New HSP genetics findings

Posted - December 2015 in Research Highlights

From Japan, Greece, Belgium, Turkey, Italy, Canada

 

4 new mutations of the KIF1A gene (SPG30) identified

 

Recently, de novo KIF1A mutations were identified in patients with intellectual disability, spasticity and cerebellar atrophy and/or optic nerve atrophy. In this study, we analyzed a total of 62 families, including 68 patients with genetically unsolved childhood cerebellar atrophy, by whole-exome sequencing (WES).

 

We identified five de novo missense KIF1A mutations, including only one previously reported mutation (p.Arg316Trp). All the mutations are located in the motor domain of KIF1A. In all patients, initial symptom onset was during the infantile period, and included developmental delay in three patients and gait disturbance in two. Thereafter, they showed gait disturbances, exaggerated deep tendon reflexes, cerebellar symptoms and cerebellar atrophy on brain magnetic resonance imaging. Four patients showed lower limb spasticity, upper limb clumsiness and visual disturbances. Nerve conduction study revealed peripheral neuropathy in three patients.

 

This study further delineates clinical features of de novo KIF1A mutations. Genetic testing of KIF1A should be considered in children with developmental delay, cerebellar atrophy and pyramidal features.

 

SOURCE: Journal of Human Genetics , (10 September 2015) doi:10.1038/jhg.2015.108

 

De novo KIF1A mutations cause intellectual deficit, cerebellar atrophy, lower limb spasticity and visual disturbance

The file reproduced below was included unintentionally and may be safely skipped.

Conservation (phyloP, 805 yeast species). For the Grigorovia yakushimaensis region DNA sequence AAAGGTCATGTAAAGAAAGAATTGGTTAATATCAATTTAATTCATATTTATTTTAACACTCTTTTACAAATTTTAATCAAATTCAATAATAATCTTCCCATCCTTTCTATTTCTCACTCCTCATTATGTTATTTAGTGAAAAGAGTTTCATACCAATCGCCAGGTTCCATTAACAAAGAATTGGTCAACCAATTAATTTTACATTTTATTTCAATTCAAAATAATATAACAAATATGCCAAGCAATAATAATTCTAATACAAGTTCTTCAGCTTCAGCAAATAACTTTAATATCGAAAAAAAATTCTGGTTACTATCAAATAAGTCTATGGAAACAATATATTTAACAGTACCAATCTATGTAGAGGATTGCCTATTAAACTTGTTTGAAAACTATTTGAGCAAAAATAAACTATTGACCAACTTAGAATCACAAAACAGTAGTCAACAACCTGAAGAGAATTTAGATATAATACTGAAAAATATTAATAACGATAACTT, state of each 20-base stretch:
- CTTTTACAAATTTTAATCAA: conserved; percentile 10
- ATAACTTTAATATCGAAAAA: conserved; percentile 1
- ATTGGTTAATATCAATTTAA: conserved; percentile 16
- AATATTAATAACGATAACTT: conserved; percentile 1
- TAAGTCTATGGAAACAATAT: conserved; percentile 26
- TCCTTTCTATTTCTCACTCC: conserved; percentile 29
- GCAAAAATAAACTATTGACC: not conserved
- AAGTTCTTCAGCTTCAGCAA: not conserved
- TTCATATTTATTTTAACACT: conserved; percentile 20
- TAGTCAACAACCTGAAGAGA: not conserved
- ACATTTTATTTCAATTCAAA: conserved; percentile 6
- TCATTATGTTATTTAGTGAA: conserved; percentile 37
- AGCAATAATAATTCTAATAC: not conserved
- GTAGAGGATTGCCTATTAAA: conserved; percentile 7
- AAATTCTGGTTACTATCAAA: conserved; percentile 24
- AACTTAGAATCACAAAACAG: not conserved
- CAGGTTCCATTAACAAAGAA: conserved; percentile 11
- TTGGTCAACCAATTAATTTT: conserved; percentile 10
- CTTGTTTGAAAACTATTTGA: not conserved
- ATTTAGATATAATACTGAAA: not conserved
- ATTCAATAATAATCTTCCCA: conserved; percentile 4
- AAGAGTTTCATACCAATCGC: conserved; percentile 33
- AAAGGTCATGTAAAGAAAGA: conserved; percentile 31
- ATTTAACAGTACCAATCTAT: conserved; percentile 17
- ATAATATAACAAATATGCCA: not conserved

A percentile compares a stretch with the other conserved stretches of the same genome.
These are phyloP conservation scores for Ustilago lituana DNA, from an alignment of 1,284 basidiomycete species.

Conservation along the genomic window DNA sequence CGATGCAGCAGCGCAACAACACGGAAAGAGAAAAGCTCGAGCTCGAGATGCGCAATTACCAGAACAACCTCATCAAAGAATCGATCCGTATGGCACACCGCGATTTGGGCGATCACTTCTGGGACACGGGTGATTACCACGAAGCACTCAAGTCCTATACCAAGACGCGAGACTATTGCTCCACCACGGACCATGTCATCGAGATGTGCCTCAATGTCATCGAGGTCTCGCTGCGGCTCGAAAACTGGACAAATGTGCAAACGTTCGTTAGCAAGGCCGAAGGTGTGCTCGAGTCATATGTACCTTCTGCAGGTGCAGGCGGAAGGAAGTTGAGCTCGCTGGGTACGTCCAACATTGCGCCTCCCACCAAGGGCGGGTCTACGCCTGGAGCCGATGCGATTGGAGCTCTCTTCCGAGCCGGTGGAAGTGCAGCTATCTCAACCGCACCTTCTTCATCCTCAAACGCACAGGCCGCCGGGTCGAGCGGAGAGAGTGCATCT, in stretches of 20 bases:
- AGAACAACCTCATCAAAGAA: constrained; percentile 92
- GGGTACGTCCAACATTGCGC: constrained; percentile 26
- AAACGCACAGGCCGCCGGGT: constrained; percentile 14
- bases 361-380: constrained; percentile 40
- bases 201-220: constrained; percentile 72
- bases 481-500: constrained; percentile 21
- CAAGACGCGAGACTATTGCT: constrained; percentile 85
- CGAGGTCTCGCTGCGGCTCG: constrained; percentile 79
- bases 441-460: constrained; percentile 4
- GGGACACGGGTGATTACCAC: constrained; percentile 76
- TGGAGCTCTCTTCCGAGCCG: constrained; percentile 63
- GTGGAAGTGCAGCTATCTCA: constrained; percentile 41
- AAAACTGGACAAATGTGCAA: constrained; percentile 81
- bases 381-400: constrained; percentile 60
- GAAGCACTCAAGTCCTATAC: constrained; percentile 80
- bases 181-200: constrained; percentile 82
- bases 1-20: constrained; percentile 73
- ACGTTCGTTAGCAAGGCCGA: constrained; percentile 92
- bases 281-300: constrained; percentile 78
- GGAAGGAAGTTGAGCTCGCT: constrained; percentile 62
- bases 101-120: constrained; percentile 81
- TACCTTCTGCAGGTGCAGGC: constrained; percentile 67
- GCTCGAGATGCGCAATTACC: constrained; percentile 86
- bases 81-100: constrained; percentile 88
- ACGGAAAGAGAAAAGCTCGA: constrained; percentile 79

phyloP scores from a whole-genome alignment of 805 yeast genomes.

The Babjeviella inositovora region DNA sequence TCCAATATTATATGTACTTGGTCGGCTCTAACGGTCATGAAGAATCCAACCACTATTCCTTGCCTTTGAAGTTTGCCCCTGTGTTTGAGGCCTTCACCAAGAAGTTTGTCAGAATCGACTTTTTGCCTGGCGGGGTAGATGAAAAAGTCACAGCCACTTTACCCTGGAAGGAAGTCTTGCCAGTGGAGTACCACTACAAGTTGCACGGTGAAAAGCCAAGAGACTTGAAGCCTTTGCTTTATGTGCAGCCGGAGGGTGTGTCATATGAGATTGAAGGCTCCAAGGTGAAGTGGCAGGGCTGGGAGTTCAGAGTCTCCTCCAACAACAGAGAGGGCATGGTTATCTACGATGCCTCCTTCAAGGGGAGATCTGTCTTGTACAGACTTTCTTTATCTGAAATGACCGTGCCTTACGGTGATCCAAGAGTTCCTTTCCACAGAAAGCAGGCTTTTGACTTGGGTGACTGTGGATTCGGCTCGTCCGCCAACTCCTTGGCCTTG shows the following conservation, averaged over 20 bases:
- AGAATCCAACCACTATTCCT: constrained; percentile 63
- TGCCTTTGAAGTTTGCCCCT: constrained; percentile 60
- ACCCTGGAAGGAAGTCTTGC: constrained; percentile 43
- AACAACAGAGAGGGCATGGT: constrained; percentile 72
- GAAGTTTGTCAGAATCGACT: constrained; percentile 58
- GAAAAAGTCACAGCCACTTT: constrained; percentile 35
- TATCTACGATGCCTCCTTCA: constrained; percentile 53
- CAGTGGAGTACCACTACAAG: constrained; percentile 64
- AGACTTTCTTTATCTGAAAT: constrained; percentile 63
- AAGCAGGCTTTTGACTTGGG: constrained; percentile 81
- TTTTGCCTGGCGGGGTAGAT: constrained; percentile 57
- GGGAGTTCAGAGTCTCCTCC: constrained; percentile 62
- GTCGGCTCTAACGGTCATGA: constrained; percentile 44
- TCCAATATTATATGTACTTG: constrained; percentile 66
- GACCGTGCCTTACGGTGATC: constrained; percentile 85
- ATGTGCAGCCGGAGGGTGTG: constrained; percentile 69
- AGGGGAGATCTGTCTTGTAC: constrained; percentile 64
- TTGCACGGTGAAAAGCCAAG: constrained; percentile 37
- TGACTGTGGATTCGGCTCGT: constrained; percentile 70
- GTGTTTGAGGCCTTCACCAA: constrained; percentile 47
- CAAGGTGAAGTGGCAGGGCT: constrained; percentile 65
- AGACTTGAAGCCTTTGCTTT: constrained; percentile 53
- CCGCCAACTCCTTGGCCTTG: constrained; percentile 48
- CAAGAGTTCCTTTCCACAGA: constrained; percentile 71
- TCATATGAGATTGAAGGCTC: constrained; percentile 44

Chihiro Ohba, Kazuhiro Haginoya, Hitoshi Osaka, Kazuo Kubota, Akihiko Ishiyama, Takuya Hiraide, Hirofumi Komaki, Masayuki Sasaki, Satoko Miyatake, Mitsuko Nakashima, Yoshinori Tsurusaki, Noriko Miyake, Fumiaki Tanaka, Hirotomo Saitsu and Naomichi Matsumoto

 

 

11 new mutations identified in first-ever study of the Greek population

 

Frequency of occurrence of the major forms of HSP in the Greek population are very similar to those found in other populations.

 

Hereditary Spastic Paraplegia (HSP) is a syndrome characterised by lower limb spasticity, occurring alone or in association with other neurological manifestations, such as cognitive impairment, seizures, ataxia or neuropathy. HSP occurs worldwide, with different populations having different frequencies of causative genes.

 

The Greek population has not yet been characterised. The purpose of this study was to describe the clinical presentation and molecular epidemiology of the largest cohort of HSP in Greece, comprising 54 patients from 40 families. We used a targeted next-generation sequencing (NGS) approach to genetically assess a proband from each family. We made a genetic diagnosis in >50% of cases and identified 11 novel variants. Variants in SPAST and KIF5A were the most common causes of autosomal dominant HSP, whereas SPG11 and CYP7B1 were the most common cause of autosomal recessive HSP. We identified a novel variant in SPG11, which led to disease with later onset and may be unique to the Greek population and report the first nonsense mutation in KIF5A.

 

Interestingly, the frequency of HSP mutations in the Greek population, which is relatively isolated, was very similar to other European populations. We confirm that NGS approaches are an efficient diagnostic tool and should be employed early in the assessment of HSP patients.

 

SOURCE: European Journal of Human Genetics , (16 September 2015) doi:10.1038/ejhg.2015.200

 

Hereditary spastic paraplegia in Greece: characterisation of a previously unexplored population using next-generation sequencing

 

David S Lynch, Georgios Koutsis, Arianna Tucci, Marios Panas, Markella Baklou, Marianthi Breza, Georgia Karadima and Henry Houlden